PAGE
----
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The winners and the losers

Published: Saturday, March 9 2013 12:00 a.m. MST

Loser: If you thought all those storms in February were good for the water supply, think again. The valleys got hammered this winter, but the mountains didn't get as much as usual. That means tough times ahead for water managers, as reservoirs around the state remain low. In addition, the forecast is for a drier than normal spring. Officials with the Metropolitan Water District of Salt Lake and Sandy said it isn't time to panic. Reservoirs carry enough water to last several years, and two years ago the state had a wet year. Still, this year's dry outlook should be a reminder to everyone that it's never OK to waste water in the deserts of Utah.

Winner: The stock market passed its previous all-time high this week, in terms of the Dow Jones Industrial Average. Although, when inflation is counted, it hasn't quite yet reached the level it enjoyed in 2007, it's close. The market surged this week in spite of — or perhaps, in part, because of — the automatic "sequestration" budget cuts that took effect in Washington. Coupled with a jobs report that showed the nation's unemployment rate falling to 7.7 percent, this was a good week for economic indicators. Great news, huh? Which is why we want to be the word of caution. Surging stock markets often lead to market corrections. We applaud the improvement of things generally. Now is not the time, however, for the sort of irrational exuberance that characterized life a decade ago.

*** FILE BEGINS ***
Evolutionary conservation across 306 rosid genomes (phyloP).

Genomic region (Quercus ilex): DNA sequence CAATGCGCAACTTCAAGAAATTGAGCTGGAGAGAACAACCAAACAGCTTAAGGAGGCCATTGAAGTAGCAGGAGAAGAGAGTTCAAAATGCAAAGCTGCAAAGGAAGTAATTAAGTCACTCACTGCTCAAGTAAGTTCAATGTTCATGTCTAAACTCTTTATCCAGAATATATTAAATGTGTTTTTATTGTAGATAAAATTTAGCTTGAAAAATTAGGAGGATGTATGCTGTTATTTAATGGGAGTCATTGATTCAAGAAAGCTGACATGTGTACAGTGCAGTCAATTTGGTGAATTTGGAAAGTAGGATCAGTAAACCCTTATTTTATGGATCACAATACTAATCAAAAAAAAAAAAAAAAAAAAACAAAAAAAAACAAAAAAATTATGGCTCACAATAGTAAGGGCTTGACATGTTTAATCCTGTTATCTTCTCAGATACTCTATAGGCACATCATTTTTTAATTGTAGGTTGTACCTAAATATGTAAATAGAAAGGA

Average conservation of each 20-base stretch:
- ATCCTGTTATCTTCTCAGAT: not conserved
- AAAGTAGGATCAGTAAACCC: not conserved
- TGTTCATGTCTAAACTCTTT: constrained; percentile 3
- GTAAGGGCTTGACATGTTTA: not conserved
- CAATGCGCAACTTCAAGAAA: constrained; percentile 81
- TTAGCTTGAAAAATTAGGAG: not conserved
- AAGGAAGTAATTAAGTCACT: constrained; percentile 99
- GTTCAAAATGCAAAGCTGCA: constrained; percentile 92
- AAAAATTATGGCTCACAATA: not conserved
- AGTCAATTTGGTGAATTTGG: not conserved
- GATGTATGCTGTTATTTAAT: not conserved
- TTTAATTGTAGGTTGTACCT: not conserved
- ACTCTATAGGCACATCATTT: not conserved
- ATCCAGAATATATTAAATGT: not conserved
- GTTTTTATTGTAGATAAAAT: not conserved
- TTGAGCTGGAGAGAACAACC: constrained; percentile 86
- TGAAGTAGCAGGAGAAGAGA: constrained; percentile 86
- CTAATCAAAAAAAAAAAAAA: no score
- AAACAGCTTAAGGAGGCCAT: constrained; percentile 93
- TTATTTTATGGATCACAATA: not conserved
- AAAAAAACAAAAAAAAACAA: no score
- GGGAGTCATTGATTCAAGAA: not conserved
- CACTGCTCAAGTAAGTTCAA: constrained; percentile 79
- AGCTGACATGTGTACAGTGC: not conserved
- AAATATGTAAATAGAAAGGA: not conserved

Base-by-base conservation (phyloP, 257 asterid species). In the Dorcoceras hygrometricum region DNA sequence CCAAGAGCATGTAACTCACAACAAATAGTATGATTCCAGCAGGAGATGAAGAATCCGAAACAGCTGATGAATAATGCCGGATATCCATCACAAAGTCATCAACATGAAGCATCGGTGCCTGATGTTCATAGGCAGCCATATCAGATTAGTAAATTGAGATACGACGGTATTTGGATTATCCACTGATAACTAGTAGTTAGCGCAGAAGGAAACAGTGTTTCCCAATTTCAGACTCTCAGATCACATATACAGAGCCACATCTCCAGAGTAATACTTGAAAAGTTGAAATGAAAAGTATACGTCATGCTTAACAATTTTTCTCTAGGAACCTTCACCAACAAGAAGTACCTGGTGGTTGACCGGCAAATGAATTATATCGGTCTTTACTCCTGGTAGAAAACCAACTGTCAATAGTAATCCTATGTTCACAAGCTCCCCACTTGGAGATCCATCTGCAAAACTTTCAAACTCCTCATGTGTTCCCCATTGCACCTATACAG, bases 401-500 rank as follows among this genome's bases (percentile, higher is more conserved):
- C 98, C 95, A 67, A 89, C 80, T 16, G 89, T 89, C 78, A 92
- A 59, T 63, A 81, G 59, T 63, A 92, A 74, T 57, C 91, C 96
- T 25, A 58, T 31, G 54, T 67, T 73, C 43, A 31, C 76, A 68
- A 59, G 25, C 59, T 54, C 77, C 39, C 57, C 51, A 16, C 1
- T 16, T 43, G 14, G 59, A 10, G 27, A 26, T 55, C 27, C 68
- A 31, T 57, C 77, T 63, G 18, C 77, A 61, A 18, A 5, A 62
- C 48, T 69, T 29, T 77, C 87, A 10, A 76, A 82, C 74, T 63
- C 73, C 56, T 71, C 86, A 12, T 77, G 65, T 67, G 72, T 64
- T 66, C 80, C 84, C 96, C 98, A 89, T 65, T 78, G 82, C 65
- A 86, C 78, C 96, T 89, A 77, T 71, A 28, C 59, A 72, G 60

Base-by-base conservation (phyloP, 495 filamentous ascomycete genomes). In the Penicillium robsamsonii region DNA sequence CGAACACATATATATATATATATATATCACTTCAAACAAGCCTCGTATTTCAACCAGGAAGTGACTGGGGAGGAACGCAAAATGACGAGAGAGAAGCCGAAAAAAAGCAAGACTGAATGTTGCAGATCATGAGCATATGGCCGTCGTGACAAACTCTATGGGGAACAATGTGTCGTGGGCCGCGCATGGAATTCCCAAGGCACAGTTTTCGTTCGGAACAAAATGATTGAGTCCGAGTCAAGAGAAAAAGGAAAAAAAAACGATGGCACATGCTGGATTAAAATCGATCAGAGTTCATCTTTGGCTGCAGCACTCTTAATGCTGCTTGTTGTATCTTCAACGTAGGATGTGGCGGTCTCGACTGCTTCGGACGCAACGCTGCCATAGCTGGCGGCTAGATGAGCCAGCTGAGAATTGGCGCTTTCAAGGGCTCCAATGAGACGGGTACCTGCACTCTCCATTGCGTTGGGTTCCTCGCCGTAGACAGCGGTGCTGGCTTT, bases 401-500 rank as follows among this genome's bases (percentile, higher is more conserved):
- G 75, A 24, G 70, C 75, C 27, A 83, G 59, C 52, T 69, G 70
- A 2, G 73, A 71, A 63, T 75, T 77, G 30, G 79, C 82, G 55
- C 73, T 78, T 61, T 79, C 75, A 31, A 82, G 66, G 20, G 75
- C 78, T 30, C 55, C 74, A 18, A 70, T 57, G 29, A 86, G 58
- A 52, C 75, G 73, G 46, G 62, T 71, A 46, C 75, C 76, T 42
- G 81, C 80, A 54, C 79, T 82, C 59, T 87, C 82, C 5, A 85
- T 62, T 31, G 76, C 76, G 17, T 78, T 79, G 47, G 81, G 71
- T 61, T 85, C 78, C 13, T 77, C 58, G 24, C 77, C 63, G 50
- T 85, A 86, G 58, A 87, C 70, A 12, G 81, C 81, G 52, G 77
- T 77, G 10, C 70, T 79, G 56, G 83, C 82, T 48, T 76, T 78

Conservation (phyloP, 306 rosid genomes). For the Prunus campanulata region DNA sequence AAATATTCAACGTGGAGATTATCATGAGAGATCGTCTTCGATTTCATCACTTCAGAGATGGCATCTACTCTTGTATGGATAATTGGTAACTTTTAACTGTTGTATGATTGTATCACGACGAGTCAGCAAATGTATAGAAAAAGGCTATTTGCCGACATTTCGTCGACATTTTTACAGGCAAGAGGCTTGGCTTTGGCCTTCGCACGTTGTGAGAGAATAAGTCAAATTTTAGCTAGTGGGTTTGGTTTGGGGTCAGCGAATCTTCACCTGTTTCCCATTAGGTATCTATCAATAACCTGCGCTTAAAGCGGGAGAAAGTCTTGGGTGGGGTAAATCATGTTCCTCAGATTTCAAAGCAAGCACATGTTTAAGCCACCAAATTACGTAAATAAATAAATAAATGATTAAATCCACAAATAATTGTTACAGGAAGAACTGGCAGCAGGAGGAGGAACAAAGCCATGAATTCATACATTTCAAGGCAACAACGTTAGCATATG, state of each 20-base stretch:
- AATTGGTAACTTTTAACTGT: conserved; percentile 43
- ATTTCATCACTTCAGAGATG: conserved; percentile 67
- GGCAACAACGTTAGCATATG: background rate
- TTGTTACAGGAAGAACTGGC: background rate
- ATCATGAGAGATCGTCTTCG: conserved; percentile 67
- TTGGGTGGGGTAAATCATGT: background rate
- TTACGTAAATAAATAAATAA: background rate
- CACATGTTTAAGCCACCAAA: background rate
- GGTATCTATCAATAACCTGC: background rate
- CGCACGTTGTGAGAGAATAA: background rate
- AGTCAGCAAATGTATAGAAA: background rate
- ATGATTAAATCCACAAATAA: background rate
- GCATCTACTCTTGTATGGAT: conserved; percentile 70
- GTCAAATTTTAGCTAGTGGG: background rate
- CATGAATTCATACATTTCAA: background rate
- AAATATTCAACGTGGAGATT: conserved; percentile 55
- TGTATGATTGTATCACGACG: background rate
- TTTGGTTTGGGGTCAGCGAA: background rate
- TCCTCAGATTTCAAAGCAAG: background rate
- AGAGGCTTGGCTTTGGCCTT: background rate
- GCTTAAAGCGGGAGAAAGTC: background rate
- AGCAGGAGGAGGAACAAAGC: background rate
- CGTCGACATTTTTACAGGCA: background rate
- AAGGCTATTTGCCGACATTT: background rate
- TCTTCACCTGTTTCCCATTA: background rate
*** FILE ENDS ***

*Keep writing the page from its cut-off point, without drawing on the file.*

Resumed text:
Loser: North Korean leader Kim Jong Un may be a madman, or he may just be so desperate for attention he is making a lot of noise in hopes of being taken seriously. In either case, the United States can't afford to take his threats lightly. Kim's threat this week to launch a nuclear attack on the United States probably exceeds his current technological abilities, but his decision to end a hotline and a nonaggression pact with South Korea is disturbing. The good news is the U.N. Security Council voted unanimously to impose tougher sanctions on Kim. That means his long-time friend China was onboard with that decision, too. It was this vote that led to Kim's outburst. This is a good illustration as to why it is important not to let certain nations obtain nuclear weapons.

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